A problem with releasing such an exceptional, critically acclaimed first album is that it sets certain expectations - Culture of Volume is such a different beast that, if it weren't for Doyle's trademark technical nous and distinctive vocals, you could at times be forgiven for thinking it was a different artist altogether. Kudos, of course, for choosing not to simply rehash what made Total Strife Forever a success. Largely gone are the instrumentals, or the searing, beat-less compositions, except as intros or outros.  The departure is daring.

“The Juddering” opens Culture of Volume with a chunky, granular synth, and it is joined by swirling white noise that moves from speaker to speaker with growing intensity. It lures the listener in before quietening down to a lingering single note. Then “End Result” takes you in a completely different direction: Doyle surprises with his best Owen Pallett impersonation, a fella whom he recently toured with. It's a signifier for much of the album: erratic singing with wildly contrasting tones that are juxtaposed in the most unexpected places and quite relentlessly. “Beaming White” is similar. So is “Hearts That Never”, and so is “Don't Look Backwards”.

Single “Turn Away” is East India Youth's poppiest song to date, and it's among the best on the album. But it would stand out more powerfully if it was the exception to the rule, a single on an album rather than an album with an intention to be full of singles. Each of the underlying notes are perfectly placed, and when they're allowed to shine they truly stand out, as a kind of Square Enix-inspired foray into krautrock, deeply evocative and warm.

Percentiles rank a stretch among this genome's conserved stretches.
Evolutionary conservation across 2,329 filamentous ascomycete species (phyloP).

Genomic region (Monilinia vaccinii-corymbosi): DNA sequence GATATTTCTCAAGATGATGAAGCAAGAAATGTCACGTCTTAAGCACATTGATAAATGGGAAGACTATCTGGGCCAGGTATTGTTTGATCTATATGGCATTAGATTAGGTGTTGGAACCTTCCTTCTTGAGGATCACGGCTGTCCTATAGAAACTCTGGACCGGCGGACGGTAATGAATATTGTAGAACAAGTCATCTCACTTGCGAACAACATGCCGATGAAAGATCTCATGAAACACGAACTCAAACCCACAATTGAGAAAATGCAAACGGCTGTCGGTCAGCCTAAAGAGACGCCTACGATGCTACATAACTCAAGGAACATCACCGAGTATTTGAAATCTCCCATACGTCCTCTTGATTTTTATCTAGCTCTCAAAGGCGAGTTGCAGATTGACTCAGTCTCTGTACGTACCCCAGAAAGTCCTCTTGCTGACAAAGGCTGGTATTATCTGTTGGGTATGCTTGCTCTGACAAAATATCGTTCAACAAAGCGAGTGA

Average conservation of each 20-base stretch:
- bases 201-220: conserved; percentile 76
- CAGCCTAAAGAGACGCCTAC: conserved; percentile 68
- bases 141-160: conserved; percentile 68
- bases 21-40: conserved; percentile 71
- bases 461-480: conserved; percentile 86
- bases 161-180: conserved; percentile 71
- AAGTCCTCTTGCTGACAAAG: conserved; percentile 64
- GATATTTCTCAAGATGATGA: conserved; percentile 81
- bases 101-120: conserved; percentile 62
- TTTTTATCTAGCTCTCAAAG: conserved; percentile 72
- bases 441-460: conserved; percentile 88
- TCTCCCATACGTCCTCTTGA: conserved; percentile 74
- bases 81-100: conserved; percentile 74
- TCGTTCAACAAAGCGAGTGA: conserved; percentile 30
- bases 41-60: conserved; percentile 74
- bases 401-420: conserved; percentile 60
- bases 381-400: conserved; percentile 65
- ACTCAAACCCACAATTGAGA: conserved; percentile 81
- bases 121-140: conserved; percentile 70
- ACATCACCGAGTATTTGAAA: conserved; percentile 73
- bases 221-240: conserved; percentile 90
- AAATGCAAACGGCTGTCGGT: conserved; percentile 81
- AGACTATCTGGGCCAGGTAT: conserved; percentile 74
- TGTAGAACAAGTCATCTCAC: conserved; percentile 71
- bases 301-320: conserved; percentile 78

Doyle is a phenomenally talented producer, but on Culture of Volume there's a sense that he is trying to turn the focus onto himself as a frontman. What's generally appealing about his work is his ability for creating electronic soundscapes, so when the album takes a turn into the territory of meandering crooning or overly long electro ballads like on “Carousel” or “Manner of Words”, it is frustrating: they clash with and obfuscate the sharp potential of the other tracks.

Album closer “Montage Resolution” is the clear highlight, a climactic, complex ambient piece that lasts four minutes but could happily last an hour – Brian Eno-esque, wonderfully textured and with crystal-clear production. It is all of the nuanced beauty that underscores the previous tracks in one song.

Hopefully moments like these are signposting a direction East India Youth will continue to pursue now that the pop record's out of the way. Or perhaps Culture of Volume is a point of entry, an exercise in accessibility, a chance at the charts over a tipped underdog for the Mercury.

Where Culture of Volume excels it is a progression and refinement of prior work. But for all its ambition, it’s a showreel of promise and potential rather than a cohesive whole, a collection from a talented young musician who is taking a chance with experimentation, at hopefully what is just the beginning of a long career.